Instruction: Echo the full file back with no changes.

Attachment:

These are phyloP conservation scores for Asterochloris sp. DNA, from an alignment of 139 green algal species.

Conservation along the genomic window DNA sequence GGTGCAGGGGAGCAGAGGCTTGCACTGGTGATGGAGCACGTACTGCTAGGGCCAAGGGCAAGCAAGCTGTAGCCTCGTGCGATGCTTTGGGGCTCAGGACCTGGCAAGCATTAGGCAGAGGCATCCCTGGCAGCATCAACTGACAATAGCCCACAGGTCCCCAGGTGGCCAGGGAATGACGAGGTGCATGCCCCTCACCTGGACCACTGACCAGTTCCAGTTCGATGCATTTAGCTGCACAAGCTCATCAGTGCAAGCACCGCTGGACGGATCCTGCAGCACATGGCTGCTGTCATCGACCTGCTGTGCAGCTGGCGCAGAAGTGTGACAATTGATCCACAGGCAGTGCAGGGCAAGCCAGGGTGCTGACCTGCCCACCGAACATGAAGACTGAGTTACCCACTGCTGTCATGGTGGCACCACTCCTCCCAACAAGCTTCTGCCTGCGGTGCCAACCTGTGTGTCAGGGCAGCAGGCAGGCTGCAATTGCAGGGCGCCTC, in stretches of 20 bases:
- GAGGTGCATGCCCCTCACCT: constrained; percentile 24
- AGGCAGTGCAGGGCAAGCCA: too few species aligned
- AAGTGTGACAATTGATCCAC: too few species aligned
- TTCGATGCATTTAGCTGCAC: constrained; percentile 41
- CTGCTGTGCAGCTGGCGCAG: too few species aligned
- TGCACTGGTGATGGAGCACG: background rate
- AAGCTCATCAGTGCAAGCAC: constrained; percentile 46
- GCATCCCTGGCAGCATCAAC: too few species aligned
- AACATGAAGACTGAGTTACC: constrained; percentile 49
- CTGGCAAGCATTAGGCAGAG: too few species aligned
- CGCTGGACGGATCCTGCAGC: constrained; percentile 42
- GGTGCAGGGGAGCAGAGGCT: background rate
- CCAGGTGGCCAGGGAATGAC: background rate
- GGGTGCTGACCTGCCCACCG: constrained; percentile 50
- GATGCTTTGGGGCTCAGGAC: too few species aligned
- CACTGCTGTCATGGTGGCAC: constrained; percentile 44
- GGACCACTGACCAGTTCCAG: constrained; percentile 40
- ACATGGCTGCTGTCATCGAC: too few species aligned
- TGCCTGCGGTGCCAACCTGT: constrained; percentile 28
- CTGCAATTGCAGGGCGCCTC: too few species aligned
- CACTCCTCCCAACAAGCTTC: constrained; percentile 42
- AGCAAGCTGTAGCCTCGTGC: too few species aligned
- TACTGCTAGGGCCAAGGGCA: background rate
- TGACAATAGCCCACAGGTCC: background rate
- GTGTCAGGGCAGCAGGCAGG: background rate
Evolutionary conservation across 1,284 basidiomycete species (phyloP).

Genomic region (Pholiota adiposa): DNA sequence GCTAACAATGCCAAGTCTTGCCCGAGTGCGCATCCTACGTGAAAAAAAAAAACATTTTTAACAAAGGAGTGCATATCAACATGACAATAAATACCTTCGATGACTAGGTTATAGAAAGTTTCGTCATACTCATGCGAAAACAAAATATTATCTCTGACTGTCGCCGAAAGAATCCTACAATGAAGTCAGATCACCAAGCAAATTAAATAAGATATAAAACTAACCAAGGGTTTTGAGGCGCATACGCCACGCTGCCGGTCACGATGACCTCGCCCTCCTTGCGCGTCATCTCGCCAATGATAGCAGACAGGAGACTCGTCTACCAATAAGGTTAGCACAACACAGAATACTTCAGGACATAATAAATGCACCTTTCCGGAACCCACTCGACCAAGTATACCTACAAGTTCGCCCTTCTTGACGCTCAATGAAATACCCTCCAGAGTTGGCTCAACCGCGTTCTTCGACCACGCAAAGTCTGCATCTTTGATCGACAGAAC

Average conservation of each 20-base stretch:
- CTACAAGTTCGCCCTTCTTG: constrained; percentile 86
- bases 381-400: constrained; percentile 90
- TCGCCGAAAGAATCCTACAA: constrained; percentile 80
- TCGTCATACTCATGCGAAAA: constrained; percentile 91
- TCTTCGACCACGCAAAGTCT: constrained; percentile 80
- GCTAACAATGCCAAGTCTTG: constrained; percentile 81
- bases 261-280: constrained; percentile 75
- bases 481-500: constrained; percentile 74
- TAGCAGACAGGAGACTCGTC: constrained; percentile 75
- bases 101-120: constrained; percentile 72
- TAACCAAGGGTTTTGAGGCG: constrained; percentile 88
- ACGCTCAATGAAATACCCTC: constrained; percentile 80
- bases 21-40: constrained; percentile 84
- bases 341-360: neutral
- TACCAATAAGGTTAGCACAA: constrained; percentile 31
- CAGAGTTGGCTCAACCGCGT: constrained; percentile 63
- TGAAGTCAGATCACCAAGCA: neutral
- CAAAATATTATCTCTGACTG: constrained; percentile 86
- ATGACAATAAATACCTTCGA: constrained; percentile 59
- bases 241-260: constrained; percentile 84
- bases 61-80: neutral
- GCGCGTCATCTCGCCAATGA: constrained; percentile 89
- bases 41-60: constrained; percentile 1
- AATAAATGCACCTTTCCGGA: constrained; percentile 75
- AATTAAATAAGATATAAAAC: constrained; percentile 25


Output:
These are phyloP conservation scores for Asterochloris sp. DNA, from an alignment of 139 green algal species.

Conservation along the genomic window DNA sequence GGTGCAGGGGAGCAGAGGCTTGCACTGGTGATGGAGCACGTACTGCTAGGGCCAAGGGCAAGCAAGCTGTAGCCTCGTGCGATGCTTTGGGGCTCAGGACCTGGCAAGCATTAGGCAGAGGCATCCCTGGCAGCATCAACTGACAATAGCCCACAGGTCCCCAGGTGGCCAGGGAATGACGAGGTGCATGCCCCTCACCTGGACCACTGACCAGTTCCAGTTCGATGCATTTAGCTGCACAAGCTCATCAGTGCAAGCACCGCTGGACGGATCCTGCAGCACATGGCTGCTGTCATCGACCTGCTGTGCAGCTGGCGCAGAAGTGTGACAATTGATCCACAGGCAGTGCAGGGCAAGCCAGGGTGCTGACCTGCCCACCGAACATGAAGACTGAGTTACCCACTGCTGTCATGGTGGCACCACTCCTCCCAACAAGCTTCTGCCTGCGGTGCCAACCTGTGTGTCAGGGCAGCAGGCAGGCTGCAATTGCAGGGCGCCTC, in stretches of 20 bases:
- GAGGTGCATGCCCCTCACCT: constrained; percentile 24
- AGGCAGTGCAGGGCAAGCCA: too few species aligned
- AAGTGTGACAATTGATCCAC: too few species aligned
- TTCGATGCATTTAGCTGCAC: constrained; percentile 41
- CTGCTGTGCAGCTGGCGCAG: too few species aligned
- TGCACTGGTGATGGAGCACG: background rate
- AAGCTCATCAGTGCAAGCAC: constrained; percentile 46
- GCATCCCTGGCAGCATCAAC: too few species aligned
- AACATGAAGACTGAGTTACC: constrained; percentile 49
- CTGGCAAGCATTAGGCAGAG: too few species aligned
- CGCTGGACGGATCCTGCAGC: constrained; percentile 42
- GGTGCAGGGGAGCAGAGGCT: background rate
- CCAGGTGGCCAGGGAATGAC: background rate
- GGGTGCTGACCTGCCCACCG: constrained; percentile 50
- GATGCTTTGGGGCTCAGGAC: too few species aligned
- CACTGCTGTCATGGTGGCAC: constrained; percentile 44
- GGACCACTGACCAGTTCCAG: constrained; percentile 40
- ACATGGCTGCTGTCATCGAC: too few species aligned
- TGCCTGCGGTGCCAACCTGT: constrained; percentile 28
- CTGCAATTGCAGGGCGCCTC: too few species aligned
- CACTCCTCCCAACAAGCTTC: constrained; percentile 42
- AGCAAGCTGTAGCCTCGTGC: too few species aligned
- TACTGCTAGGGCCAAGGGCA: background rate
- TGACAATAGCCCACAGGTCC: background rate
- GTGTCAGGGCAGCAGGCAGG: background rate
Evolutionary conservation across 1,284 basidiomycete species (phyloP).

Genomic region (Pholiota adiposa): DNA sequence GCTAACAATGCCAAGTCTTGCCCGAGTGCGCATCCTACGTGAAAAAAAAAAACATTTTTAACAAAGGAGTGCATATCAACATGACAATAAATACCTTCGATGACTAGGTTATAGAAAGTTTCGTCATACTCATGCGAAAACAAAATATTATCTCTGACTGTCGCCGAAAGAATCCTACAATGAAGTCAGATCACCAAGCAAATTAAATAAGATATAAAACTAACCAAGGGTTTTGAGGCGCATACGCCACGCTGCCGGTCACGATGACCTCGCCCTCCTTGCGCGTCATCTCGCCAATGATAGCAGACAGGAGACTCGTCTACCAATAAGGTTAGCACAACACAGAATACTTCAGGACATAATAAATGCACCTTTCCGGAACCCACTCGACCAAGTATACCTACAAGTTCGCCCTTCTTGACGCTCAATGAAATACCCTCCAGAGTTGGCTCAACCGCGTTCTTCGACCACGCAAAGTCTGCATCTTTGATCGACAGAAC

Average conservation of each 20-base stretch:
- CTACAAGTTCGCCCTTCTTG: constrained; percentile 86
- bases 381-400: constrained; percentile 90
- TCGCCGAAAGAATCCTACAA: constrained; percentile 80
- TCGTCATACTCATGCGAAAA: constrained; percentile 91
- TCTTCGACCACGCAAAGTCT: constrained; percentile 80
- GCTAACAATGCCAAGTCTTG: constrained; percentile 81
- bases 261-280: constrained; percentile 75
- bases 481-500: constrained; percentile 74
- TAGCAGACAGGAGACTCGTC: constrained; percentile 75
- bases 101-120: constrained; percentile 72
- TAACCAAGGGTTTTGAGGCG: constrained; percentile 88
- ACGCTCAATGAAATACCCTC: constrained; percentile 80
- bases 21-40: constrained; percentile 84
- bases 341-360: neutral
- TACCAATAAGGTTAGCACAA: constrained; percentile 31
- CAGAGTTGGCTCAACCGCGT: constrained; percentile 63
- TGAAGTCAGATCACCAAGCA: neutral
- CAAAATATTATCTCTGACTG: constrained; percentile 86
- ATGACAATAAATACCTTCGA: constrained; percentile 59
- bases 241-260: constrained; percentile 84
- bases 61-80: neutral
- GCGCGTCATCTCGCCAATGA: constrained; percentile 89
- bases 41-60: constrained; percentile 1
- AATAAATGCACCTTTCCGGA: constrained; percentile 75
- AATTAAATAAGATATAAAAC: constrained; percentile 25